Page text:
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What is Business Systemisation?

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Business systemization gained notoriety from the bestselling book by Michael E. Gerber, published in 1986, The E-Myth – Why most businesses don’t work and what to do about it. In 2011, this groundbreaking book was named the number 1 business book of all time by The Wall Street Journal. In The E-Myth (Entrepreneurial Myth) Gerber explains how businesses are usually started by those who know the content of a business – so-called “Technicians”, people who know how to do the technical work involved in an enterprise – rather than by those who know business itself – so-called “Entrepreneurs” – and why start-ups are therefore by definition prone to failing.

In order for a company or business to thrive, it must move beyond relying on the so-called “Technician” who is now also the company owner. Gerber uses the franchise model to demonstrate how a business does this: Franchises are prototype businesses that are operated in terms of well-documented systems, i.e., there are manuals describing in minute detail how to run the business. Gerber argues that the entrepreneur should spend time creating a business that can run by itself, without the presence of the entrepreneur, and this is achieved through business systemization.

Important business systems

Gerber outlines the three systems that are important for businesses, by making the business processes ever more predictable and consistent: Hard systems are the physical tools that make a company more efficient; soft systems are the methods and practices employed by staff to get the job done, and information systems are those IT processes that gather data about the business and its operations in order to allow for comparison and selection of best practices.

Models of business systemization

The most often quoted example of successful business systemisation is McDonalds, which has over 34 000 restaurants in 119 countries, and where every individual franchise is able to replicate the same standards in products and service offered, regardless of where in the world it is located or who the manager might be. McDonalds and other fast-food franchises have provided a model for successful businesses run according to systems that eliminate the possibility of variance. When you buy a McDonalds franchise, you attend the company’s training program and you are taught how to run a McDonalds restaurant using an operations manual.

The successful entrepreneur or business owner should approach his or her business in the same way: As if it were a franchise. As demonstrated by the franchise model, systemization essentially means that you are replacing yourself with a system. While the system is running your business, you are free to expand the brand or build a second branch, in the same manner as a franchiser.

Today systemization makes more sense than ever

In the more than 25 years since Gerber wrote The E-Myth, there have been great advances in technological development and IT – software programs are today at the center of most business operations such as CRMs, digital calendars, email replacements, office productivity suites, cloud storage and performance management. This is why systemizing your business makes even more sense today than it did back in 1986.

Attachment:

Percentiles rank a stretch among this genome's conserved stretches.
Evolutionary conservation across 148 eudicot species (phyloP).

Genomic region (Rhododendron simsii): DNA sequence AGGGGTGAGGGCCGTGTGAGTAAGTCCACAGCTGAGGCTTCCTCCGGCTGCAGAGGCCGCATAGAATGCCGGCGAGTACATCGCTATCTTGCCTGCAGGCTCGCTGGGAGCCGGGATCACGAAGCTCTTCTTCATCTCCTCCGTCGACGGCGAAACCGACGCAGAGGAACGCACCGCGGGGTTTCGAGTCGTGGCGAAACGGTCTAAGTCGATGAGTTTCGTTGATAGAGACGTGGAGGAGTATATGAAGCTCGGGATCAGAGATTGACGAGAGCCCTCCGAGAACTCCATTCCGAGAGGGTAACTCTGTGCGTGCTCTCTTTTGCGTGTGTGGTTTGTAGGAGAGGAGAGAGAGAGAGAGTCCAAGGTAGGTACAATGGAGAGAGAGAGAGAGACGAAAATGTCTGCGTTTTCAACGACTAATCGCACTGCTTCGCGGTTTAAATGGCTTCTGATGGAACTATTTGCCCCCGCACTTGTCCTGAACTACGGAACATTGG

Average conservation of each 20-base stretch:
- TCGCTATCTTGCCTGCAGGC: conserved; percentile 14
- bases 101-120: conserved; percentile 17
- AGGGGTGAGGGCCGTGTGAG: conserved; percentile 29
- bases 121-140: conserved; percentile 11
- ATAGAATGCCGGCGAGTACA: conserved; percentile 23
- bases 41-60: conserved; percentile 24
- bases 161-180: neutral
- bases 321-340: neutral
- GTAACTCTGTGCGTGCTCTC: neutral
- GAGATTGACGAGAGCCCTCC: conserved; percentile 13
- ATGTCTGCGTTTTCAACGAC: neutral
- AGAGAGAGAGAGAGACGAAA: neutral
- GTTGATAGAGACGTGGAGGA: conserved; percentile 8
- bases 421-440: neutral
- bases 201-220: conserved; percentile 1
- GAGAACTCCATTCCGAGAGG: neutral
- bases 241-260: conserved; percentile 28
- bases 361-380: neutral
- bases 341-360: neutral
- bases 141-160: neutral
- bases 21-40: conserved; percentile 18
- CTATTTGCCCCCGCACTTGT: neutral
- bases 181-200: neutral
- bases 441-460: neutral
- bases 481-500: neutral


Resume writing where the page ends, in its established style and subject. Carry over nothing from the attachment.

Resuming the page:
Business systematization will enable you to create repeatable systems to manage the operations of your business, to continuously streamline and improve your business processes, and ultimately to allow your business to thrive and grow.

Would you like a business that is systemised and runs without you? The first thing to do is make the commitment to build your business into something amazing. Systemising a business the right way does take time, the end results are, however, “Life changing” for you and your business.

You’ll need the right tools from the start, these days Word documents or hard copy manuals just don’t cut it. I recommend Process Street. This efficient software saves time and keeps all your processes in one central location and easily shared with your team. You can create a free account at www.process.st

Need some help to get you systems out of your head and fast track the systemization process? Contact Wendy at www.organisingworks.com.au to book in a complimentary 60-minute strategy session.

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Wendy Tadokoro

Wendy Tadokoro helps businesses and entrepreneurs to implement high impact strategies, systems and tools to supercharge their personal and business productivity. To find out more visit www.organisingworks.com.au or email [email protected].

3 Comments

I completely agree with your comment. The process of systemization is essential for the success and growth of any business. It helps to create consistency, efficiency, and scalability. The idea of systemization has been highlighted in various business books and movies, such as the E-Myth by Michael Gerber and the movie Founder, which portrays how the implementation of systems was crucial to the success of McDonald’s.

Without proper systems in place, businesses can struggle to maintain consistency in their products or services, and can also face difficulties in managing and scaling their operations. Systemization allows businesses to streamline their processes, reduce errors, and create a foundation for growth.

In today’s fast-paced business world, systemization is even more important as technology advancements allow for automation and optimization of various business functions. By implementing effective systems, businesses can improve their overall operations, enhance customer satisfaction, and ultimately achieve long-term success.

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